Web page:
The GSS asks people about the morality of premarital sex between post-pubescent minors (TEENSEX):
What if [a male and female] are in their early teens, say 14 to 16 years old? In that case, do you think sex relations before marriage are always wrong, almost always wrong, wrong only sometimes, or not wrong at all?
Most people say “always wrong,” so I’ll just look at those responses; the other responses have little room to vary since all must add up to 100%. How does opposition vary across demographic groups?  As for social class, the elites say they’re more ethical than the rabble, but on the other hand, they’re big supporters of “sex is natural and therefore can’t be harmful.” So which is it?
Let’s see what the data say:
Clearly, those with more prestigious jobs (SEI) are less opposed. Perhaps this is because the prestigious can get away with more shocking or outside-the-mainstream views. But that’s not what the three other measures of social class suggest.
As for real income (REALINC, in $5000 intervals), opposition increases from poor to lower-middle income people ($40K), and then declines somewhat steadily among middle and upper income people. My guess here is that middle and upper income people don’t think the teenage years count — as long as their kids get advanced degrees, make a lot of money, and don’t marry scumbags, they could care less if they fool around a little in high school.
Poor people, though, see their kids as living shorter lives — they enter Adult World sooner, so it matters what they do right after puberty. If you live in the same town you grew up in and plan to get married in your early 20s, having a reputation as a slut in high school will harm your prospects a lot more than if you move across the country five times before marrying, and even then only 10 years after graduating.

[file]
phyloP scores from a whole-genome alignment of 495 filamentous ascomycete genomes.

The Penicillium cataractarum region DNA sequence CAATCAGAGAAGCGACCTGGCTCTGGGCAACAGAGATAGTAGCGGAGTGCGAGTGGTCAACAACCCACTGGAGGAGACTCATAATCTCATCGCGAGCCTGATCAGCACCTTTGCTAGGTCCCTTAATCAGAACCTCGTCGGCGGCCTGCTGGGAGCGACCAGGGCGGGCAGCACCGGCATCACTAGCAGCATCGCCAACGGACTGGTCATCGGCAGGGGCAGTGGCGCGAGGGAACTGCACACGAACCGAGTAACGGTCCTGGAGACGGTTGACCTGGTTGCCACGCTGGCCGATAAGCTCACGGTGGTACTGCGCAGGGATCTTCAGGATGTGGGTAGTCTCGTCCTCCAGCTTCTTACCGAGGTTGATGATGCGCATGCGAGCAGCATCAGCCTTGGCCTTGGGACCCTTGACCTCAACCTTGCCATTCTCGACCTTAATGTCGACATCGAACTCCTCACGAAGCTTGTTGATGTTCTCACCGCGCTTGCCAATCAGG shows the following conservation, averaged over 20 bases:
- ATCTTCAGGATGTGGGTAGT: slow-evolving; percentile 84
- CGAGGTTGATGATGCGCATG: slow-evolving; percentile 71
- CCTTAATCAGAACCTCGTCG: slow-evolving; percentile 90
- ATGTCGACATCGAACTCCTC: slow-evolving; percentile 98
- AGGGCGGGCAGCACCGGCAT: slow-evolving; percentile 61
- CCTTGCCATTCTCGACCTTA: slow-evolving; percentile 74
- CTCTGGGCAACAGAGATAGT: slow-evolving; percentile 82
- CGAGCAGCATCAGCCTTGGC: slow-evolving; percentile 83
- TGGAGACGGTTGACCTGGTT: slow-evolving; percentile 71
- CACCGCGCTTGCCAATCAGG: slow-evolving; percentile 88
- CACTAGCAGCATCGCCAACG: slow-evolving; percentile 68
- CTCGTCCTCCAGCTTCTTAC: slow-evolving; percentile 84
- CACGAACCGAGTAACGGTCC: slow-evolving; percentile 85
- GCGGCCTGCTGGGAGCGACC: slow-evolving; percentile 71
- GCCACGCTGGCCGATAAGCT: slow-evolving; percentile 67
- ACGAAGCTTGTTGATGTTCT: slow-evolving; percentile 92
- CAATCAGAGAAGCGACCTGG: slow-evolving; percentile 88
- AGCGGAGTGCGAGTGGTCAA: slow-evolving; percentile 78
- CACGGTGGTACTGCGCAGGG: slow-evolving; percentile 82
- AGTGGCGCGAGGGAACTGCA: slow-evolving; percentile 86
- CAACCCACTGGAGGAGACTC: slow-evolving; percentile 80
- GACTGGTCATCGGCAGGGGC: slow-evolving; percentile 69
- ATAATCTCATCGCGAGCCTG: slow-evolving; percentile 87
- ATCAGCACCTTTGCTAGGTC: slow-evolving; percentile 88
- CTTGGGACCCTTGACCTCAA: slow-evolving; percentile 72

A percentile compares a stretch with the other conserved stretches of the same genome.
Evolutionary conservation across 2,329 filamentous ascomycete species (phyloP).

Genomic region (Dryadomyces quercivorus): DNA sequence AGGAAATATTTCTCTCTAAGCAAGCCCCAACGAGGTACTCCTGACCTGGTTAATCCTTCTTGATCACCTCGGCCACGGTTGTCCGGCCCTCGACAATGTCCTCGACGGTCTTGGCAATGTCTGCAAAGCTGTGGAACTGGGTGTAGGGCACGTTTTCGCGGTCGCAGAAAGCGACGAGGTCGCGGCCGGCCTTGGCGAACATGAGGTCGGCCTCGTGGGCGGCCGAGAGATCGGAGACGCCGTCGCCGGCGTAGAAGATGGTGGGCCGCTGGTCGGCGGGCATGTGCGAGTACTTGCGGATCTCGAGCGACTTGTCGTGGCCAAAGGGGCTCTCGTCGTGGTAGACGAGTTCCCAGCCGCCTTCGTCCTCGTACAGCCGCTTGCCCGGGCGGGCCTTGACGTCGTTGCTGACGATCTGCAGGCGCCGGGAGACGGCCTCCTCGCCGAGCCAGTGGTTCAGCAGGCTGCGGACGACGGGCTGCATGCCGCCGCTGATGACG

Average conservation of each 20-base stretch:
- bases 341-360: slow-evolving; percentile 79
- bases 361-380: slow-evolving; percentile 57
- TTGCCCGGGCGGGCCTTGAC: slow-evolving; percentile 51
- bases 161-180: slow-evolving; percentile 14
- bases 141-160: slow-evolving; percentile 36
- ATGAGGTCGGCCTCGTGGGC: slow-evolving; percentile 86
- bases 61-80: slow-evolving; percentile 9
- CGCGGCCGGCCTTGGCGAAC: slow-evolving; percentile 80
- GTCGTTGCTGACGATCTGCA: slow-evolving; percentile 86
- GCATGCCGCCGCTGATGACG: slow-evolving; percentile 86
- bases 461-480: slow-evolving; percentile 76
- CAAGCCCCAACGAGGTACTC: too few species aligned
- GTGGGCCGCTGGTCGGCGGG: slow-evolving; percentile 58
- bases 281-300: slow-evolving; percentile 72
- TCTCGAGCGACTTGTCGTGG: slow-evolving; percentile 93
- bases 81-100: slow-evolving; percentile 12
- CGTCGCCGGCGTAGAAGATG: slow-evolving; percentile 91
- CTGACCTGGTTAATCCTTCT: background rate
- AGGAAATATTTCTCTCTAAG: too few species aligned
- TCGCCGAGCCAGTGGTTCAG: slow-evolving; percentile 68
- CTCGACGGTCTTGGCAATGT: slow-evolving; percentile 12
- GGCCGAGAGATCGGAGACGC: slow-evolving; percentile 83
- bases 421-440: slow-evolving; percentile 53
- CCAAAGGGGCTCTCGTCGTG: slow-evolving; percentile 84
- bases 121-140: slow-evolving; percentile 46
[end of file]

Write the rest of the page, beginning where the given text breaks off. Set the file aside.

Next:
Education (EDUC) and intelligence (WORDSUM) show a similar pattern to job prestige and real income, as all are indicators of social class. Opposition increases up through 6th grade graduates, but declines pretty steadily among those who made it through middle school and beyond. For intelligence, like the other class variables, there’s an increase among the below-average, and then a steady decline among the above-average.
So, judging by these four ways of measuring social class, there seems to be a real difference between the upper, middle, and lower groups in how fast or slow they expect their children to grow up and do adult things. In biology jargon, this is a difference in life history strategies. There’s a parallel here between parents who invest more in their sons or their daughters, according to the Trivers-Willard Hypothesis: richer families favor their sons, while poorer families favor their daughters. One study found support for this idea by looking at how Gypsy vs. Hungarian families in Hungary invested in their children (free PDF here). Since lower class families care more about their daughters, they’ll freak out more if they engaged in premarital sex while still young and thus when reputations matter most. Upper class families will be thinking of their sons, though, and conclude, “Meh, let them sow their wild oats, as long as they settle down when the time comes.”
 It seems like younger people would be least opposed, since 14 to 16 is awfully close to their own age. They might think the police will come after them next. Sure enough, age is a very strong predictor here — indeed, the only demographic group I could find among whom a majority doesn’t consider it “always wrong” is 18 year-olds.